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ABSTRACT. The promise of microfinance institutions (MFIs) to transform lives, and their limited success—so far—has maintained MFIs prominence in the literature for years. We examine the question of MFI financial sustainability using the familiar variable, return on equity (ROE), and data from the Microfinance Information Exchange. This is reasonable as increasing numbers of MFIs re-organize as equity-based firms. We find that MFIs must make “good” loans, leading to high portfolio yields while containing operating costs. MFIs must make loans to relatively credit-worthy borrowers, perhaps preferentially lending to women. MFIs will be more likely to become self-sufficient in the poorest of countries, where they face less competition from banks and similar institutions. They will be more successful in places with relatively high price levels for consumption goods. pp. 79–87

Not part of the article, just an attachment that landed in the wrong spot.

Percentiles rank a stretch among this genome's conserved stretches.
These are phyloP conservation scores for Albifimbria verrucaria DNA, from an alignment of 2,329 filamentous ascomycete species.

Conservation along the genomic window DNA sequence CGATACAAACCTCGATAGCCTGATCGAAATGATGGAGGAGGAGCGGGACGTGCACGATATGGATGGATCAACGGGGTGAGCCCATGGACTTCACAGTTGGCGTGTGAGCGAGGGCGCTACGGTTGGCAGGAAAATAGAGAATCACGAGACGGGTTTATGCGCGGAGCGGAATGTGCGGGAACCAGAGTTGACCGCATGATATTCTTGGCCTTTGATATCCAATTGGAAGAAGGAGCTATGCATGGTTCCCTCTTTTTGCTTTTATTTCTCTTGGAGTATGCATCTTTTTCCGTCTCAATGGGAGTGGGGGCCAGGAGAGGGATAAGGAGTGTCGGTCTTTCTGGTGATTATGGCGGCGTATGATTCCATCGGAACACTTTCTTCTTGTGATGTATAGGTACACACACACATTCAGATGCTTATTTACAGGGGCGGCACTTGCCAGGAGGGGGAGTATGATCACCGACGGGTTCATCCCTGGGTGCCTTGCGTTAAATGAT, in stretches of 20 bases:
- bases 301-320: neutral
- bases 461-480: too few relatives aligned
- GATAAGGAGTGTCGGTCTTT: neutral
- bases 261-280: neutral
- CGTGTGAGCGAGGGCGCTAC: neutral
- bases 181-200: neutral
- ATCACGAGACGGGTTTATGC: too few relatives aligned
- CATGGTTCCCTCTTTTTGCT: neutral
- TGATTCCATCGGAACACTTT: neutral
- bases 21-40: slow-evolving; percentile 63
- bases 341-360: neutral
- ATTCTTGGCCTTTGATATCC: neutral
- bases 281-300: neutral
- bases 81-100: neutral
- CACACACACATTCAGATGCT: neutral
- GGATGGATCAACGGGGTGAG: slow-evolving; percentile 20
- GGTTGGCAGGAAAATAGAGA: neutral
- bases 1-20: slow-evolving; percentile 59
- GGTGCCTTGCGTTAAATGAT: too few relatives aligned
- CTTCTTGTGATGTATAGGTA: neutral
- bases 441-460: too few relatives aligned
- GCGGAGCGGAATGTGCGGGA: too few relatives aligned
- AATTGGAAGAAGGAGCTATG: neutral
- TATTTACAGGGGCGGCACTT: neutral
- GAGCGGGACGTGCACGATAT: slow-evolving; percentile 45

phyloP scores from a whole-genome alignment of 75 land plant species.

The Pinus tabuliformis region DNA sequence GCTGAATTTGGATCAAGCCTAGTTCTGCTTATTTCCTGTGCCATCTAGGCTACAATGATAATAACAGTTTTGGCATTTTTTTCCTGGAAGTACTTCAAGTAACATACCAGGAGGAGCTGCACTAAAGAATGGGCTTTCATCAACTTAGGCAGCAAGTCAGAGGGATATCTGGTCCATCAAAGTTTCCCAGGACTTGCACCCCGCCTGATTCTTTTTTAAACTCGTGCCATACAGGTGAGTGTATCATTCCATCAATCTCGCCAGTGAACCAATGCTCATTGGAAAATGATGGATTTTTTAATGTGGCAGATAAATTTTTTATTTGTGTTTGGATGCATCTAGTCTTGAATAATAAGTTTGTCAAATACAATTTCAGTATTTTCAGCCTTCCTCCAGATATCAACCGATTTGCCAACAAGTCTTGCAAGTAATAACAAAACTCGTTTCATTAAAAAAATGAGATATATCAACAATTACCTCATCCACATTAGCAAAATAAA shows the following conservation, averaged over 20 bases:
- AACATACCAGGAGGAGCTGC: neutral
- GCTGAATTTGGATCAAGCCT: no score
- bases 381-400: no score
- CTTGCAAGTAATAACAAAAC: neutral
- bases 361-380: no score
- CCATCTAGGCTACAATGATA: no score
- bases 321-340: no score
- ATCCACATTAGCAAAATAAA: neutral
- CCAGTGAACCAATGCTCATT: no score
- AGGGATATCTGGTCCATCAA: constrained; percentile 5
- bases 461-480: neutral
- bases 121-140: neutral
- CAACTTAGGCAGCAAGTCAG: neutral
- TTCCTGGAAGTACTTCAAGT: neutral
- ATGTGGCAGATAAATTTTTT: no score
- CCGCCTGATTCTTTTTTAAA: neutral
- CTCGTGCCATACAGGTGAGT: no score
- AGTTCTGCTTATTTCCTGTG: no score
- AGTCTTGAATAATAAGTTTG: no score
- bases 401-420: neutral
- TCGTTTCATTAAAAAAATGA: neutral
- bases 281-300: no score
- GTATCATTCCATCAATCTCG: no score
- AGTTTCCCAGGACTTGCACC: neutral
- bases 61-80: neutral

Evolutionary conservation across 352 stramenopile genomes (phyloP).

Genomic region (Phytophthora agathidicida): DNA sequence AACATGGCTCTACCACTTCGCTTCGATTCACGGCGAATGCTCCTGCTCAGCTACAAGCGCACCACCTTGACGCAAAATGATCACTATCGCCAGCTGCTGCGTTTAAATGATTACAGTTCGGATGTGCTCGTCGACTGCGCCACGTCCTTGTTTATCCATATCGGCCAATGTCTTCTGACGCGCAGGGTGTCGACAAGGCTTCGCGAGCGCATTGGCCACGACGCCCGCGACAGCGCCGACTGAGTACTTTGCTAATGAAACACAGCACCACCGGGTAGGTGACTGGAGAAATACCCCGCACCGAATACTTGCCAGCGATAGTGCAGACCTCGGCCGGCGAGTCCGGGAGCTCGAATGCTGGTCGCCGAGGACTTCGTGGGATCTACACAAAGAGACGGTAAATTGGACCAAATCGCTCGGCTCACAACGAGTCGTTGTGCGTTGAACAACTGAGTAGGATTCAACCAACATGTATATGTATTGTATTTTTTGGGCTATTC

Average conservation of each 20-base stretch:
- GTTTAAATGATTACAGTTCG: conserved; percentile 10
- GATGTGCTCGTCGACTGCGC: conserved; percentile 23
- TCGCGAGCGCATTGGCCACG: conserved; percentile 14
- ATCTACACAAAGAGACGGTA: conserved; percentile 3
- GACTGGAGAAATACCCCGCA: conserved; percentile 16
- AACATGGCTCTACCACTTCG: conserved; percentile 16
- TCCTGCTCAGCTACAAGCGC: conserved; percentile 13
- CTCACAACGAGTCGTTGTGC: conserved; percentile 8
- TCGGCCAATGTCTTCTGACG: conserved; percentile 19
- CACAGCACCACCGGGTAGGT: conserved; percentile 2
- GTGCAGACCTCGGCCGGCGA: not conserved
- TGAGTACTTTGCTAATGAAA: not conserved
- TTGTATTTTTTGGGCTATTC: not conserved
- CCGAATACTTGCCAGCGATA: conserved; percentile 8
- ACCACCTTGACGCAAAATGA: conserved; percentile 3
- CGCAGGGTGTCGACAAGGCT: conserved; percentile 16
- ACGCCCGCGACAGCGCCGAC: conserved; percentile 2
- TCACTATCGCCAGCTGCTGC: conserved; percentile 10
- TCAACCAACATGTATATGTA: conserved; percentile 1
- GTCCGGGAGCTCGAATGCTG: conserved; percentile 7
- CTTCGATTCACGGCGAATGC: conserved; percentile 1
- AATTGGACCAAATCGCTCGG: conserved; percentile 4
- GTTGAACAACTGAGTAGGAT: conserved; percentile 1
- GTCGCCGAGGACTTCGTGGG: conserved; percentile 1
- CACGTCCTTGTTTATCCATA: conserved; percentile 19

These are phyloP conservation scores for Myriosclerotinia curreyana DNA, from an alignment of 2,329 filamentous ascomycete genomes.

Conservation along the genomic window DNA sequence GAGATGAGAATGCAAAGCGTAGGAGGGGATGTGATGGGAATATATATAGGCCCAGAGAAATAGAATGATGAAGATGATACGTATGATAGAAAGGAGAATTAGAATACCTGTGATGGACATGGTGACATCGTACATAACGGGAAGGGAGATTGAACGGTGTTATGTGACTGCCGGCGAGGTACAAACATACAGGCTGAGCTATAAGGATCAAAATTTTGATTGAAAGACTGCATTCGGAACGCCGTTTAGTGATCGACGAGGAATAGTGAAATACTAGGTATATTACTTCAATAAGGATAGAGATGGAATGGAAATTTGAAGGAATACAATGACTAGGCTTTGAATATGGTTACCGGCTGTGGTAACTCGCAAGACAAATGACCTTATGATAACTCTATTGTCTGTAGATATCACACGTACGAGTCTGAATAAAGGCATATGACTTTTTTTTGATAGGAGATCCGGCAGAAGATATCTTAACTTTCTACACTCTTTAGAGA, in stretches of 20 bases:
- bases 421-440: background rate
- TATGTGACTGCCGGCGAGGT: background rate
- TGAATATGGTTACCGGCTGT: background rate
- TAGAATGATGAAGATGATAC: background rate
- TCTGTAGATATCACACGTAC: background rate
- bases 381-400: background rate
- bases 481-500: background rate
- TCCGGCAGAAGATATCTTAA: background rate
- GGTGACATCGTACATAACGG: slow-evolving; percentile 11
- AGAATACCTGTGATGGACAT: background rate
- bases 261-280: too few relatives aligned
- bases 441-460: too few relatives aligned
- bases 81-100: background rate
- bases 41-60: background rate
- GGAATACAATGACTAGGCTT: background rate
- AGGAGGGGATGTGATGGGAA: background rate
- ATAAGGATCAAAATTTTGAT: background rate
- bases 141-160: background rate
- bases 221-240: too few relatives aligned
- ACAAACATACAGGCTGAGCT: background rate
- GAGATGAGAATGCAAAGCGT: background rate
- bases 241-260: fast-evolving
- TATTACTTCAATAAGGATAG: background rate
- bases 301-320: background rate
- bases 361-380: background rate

Noel Campbell
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University of Central Arkansas
Tammy Rogers
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University of Central Arkansas

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